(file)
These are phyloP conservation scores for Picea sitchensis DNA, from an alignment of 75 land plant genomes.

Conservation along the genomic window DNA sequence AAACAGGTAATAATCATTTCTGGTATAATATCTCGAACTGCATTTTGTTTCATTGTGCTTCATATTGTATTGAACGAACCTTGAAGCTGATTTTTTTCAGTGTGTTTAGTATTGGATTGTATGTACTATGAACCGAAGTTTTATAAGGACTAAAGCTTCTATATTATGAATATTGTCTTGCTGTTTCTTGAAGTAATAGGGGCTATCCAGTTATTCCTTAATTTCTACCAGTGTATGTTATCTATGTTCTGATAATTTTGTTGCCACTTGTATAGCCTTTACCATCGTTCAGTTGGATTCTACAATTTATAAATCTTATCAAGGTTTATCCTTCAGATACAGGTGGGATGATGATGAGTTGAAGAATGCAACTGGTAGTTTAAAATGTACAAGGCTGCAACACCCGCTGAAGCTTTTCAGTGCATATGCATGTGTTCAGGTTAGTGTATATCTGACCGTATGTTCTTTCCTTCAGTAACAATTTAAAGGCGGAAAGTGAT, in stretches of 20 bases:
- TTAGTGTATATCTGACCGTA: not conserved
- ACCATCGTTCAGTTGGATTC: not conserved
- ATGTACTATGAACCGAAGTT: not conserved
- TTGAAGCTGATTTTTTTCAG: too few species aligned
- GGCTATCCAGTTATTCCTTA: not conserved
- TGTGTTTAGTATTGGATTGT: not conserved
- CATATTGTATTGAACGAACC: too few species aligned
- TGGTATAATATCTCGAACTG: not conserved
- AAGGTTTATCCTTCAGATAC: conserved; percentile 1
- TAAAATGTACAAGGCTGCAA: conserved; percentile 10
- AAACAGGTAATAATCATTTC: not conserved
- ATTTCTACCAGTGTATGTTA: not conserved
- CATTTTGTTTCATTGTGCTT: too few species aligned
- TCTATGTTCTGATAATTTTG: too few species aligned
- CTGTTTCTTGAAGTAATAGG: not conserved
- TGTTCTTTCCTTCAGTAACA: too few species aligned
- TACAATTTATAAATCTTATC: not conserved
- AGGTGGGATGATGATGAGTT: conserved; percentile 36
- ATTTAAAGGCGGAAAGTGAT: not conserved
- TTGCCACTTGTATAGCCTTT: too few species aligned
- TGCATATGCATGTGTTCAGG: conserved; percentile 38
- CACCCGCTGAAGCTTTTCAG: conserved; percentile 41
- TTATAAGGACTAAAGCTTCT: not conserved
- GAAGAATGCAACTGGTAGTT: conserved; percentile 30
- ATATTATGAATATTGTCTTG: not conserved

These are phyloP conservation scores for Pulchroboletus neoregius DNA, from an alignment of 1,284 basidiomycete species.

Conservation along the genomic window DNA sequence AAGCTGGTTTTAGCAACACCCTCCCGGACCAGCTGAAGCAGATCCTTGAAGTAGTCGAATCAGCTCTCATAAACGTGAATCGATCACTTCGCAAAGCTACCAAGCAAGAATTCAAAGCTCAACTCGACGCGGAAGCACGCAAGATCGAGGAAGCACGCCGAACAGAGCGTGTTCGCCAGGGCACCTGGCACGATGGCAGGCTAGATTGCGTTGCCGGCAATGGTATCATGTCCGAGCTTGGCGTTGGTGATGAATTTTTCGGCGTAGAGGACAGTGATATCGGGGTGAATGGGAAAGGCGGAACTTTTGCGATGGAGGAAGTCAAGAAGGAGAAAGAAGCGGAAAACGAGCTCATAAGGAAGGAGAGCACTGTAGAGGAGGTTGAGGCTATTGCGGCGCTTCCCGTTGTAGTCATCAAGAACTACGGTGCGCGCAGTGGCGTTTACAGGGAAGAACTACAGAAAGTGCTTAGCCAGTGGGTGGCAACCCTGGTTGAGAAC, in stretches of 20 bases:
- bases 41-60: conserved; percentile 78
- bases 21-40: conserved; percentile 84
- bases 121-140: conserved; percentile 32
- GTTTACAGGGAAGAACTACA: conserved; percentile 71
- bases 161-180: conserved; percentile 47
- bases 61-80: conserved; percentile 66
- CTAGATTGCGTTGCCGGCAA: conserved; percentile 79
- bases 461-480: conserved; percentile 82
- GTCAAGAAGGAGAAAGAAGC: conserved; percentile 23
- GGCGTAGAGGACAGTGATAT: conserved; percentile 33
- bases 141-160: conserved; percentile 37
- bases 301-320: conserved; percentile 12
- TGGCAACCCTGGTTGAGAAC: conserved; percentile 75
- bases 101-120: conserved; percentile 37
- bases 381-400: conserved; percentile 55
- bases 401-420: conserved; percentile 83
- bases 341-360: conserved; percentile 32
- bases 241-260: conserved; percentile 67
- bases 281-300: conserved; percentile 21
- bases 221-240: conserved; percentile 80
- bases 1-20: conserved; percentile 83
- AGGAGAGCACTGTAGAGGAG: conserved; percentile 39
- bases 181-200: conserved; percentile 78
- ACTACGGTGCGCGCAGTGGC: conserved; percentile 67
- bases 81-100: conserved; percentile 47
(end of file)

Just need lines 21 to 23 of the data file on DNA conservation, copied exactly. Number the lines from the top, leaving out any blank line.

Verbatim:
- ATTTAAAGGCGGAAAGTGAT: not conserved
- TTGCCACTTGTATAGCCTTT: too few species aligned
- TGCATATGCATGTGTTCAGG: conserved; percentile 38